Cheltenham: Never on a Saturday
Telegraph Sport: where the debate really gets started
Rumoured moves to extend the Cheltenham Festival, which starts next Tuesday, from four days to five must be resisted.
The showpiece meeting was extended from three days to four a decade ago – and that has stretched the event to its limits.
But it is believed Festival chiefs now covet a Saturday slot – motivated, no doubt, by the added bonus of the extra revenue that would generate.
If Cheltenham is to conclude on a Saturday, the extra day should be forgotten with the Festival starting on the Wednesday.
There used to be 24 races over three days, with 27 now run over four days. A five-day Festival would require a minimum of 30 races.
But all that will do is further dilute the quality of racing.
As well as that, in these harsh financial times, four days of Cheltenham – either at the track or following from afar – is a push for many people.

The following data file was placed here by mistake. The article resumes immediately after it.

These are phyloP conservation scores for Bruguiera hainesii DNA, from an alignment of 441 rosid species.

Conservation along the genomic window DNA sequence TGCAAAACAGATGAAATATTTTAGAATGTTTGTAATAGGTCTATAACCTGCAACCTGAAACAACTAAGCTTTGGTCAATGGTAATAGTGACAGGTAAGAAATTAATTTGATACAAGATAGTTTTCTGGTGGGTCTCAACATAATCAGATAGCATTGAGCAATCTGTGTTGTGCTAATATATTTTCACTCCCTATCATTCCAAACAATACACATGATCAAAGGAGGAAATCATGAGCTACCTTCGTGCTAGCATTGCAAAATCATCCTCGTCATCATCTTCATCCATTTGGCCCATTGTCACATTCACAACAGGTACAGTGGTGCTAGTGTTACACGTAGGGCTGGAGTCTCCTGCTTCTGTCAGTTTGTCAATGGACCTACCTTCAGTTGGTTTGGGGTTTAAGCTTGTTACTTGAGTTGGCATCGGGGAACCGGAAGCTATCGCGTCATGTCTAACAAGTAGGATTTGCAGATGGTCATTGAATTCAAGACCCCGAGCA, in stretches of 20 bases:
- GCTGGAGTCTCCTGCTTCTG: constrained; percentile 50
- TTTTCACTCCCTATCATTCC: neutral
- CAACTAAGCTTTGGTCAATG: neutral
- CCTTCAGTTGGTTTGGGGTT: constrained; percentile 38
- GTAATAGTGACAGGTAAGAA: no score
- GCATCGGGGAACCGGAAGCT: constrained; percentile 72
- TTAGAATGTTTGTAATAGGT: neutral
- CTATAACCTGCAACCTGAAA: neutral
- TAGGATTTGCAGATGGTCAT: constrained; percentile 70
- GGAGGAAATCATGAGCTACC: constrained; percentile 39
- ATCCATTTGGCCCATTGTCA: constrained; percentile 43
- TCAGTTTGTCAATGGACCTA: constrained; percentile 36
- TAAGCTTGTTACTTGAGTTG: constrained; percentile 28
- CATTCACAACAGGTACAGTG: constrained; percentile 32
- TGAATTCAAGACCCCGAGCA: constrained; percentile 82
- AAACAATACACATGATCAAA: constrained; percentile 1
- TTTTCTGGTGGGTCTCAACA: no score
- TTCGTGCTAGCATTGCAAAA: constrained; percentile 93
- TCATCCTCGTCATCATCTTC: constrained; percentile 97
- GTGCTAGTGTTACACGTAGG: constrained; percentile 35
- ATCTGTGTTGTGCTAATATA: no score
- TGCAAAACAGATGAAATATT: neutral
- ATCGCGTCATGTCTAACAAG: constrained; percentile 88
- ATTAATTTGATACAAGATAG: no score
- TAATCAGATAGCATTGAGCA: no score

Anecdotal evidence suggests that people tend to be more choosy in terms of attending the meeting.
Instead of going for all four days, a more attractive – and realistic – option is attending the opening two or closing two days, with many just going on the Friday, which features the Festival's showpiece race, the Gold Cup.
But the Cheltenham Festival boasts several top class races – including the Champion Hurdle and Queen Mother Champion Chase – unlike Aintree which is much more reliant on one; the Grand National.
The Cheltenham Festival still possesses a special kind of magic – it is vital that is protected.